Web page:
The Irisan dumpsite-turned-eco-park is being eyed as the city’s newest attraction.
Mayor Benjamin Magalong said the area which has been covered by a Writ of Kalikasan since 2012 has been significantly improved albeit more ground work has to be done to totally transform it into an eco-tourism park.
“At present, it is showing a lot of promise and has the potential to become part of our attractions in the city,” the mayor said.
This early, the city is planning to open it to the public for appreciation with the guidelines now on the drawing board, he added.
The mayor said the transformation had impressed Environmental Management Bureau-Cordillera Regional Director Ma. Victoria Abrera who promised to recommend to the Supreme Court the lifting of the writ which mandated the closure of the over five-hectare dump facility.
He said part of the improvement work in the area is the construction of a sewerage treatment plant to address the leachate problem in the area.
“It is still a long way to go but we are happy that the transformation which I promised at the start of my term of office amid the lack of enthusiasm of some was achieved with the help of the community and our good team from the city government,” the mayor said.
The high court issued the Writ of Kalikasan following the avalanche of tons of garbage from the decommissioned dumpsite at the height of Typhoon Mina in 2011. Heavy rains caused tons of garbage to cascade down Asin Road and up to Tadiangan, Tuba leaving six people dead.
While the city government stopped using the area as dumpsite earlier in 2008, the mountain of garbage remained until Typhoon Mina battled the city in 2011 causing a trash slide.
The city government exerted efforts in cleaning the trash slide as well as hauling out of stocked piled mix waste in compliance with the order of the court for a Safe Closure and Rehabilitation Plan as required under Republic Act No. 9003 or the Ecological Solid Waste Management Act of 2000.
Mayor Magalong said as a long-term solution, the city government envisioned turning the decommissioned dumpsite into an ecological park.
He immediately inspected the decommissioned dumpsite in July 2019 upon taking his seat as local chief executive. He promised that in his term as mayor, the stench smell of the area will be addressed and the dumpsite turned into an eco-park.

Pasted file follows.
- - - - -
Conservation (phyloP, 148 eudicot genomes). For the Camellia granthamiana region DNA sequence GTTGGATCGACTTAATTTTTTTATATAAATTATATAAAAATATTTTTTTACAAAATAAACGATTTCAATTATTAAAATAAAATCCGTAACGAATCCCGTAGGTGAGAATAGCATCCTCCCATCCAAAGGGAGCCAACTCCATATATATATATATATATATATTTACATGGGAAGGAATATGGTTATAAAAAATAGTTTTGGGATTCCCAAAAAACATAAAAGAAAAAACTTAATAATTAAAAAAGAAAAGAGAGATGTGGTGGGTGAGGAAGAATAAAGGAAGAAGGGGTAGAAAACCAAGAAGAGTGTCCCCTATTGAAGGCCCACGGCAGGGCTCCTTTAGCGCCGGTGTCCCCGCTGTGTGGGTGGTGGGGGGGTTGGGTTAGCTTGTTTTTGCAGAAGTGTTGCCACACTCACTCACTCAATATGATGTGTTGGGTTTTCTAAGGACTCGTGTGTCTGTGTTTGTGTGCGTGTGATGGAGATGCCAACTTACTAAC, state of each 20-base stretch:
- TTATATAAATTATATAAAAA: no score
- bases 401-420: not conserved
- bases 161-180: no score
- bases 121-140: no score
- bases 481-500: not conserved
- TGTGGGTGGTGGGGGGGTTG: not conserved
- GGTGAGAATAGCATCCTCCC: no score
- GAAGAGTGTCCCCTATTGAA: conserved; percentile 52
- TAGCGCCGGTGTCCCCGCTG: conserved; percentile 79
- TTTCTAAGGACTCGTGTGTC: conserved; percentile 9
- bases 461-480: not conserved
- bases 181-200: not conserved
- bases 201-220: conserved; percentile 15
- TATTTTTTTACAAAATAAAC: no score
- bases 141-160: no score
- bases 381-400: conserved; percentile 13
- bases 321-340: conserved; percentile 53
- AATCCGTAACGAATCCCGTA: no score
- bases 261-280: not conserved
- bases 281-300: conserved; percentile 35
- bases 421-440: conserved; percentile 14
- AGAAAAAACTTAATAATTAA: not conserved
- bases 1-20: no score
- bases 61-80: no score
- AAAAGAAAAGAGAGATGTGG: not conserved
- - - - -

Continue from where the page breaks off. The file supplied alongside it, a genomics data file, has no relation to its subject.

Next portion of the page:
The City Engineering Office prepared the technical and engineering development plan for the ecological park with the construction of path walks and bamboo huts, while the City Environment and Parks Management Office helped in the regreening works initially planting vetiver grasses for slope stabilization.
Ongoing improvement include a parking space for future visitors since the city government plans to open the area to the public once rehabilitation efforts have been completed.
Presently, thriving greenery on terraces can be seen with recyclables utilized as planting materials along available areas.
The project to transform the former Irisan dumpsite to a park costs more than P17M with 175 calendar days to complete.
While the city government continue to use a portion of the area for the operation of its Environmental Recycling System (ERS) machines – turning biodegradable waste into compost fertilizer – the stench of garbage has been eradicated overtime.
Records from the General Services Office (GSO) states that the ERS is processing a maximum of 50 tons of biodegradable waste daily –half of these are generated from vegetable waste at the public market.
Mayor Magalong also noted that the usual recyclables in neighboring houses’ rooftop have been cleaned following his directive for them to clear their stacks of recyclable wastes. – Aileen Refuerzo and Jessa Samidan, Photo by Neil Clark Ongchangco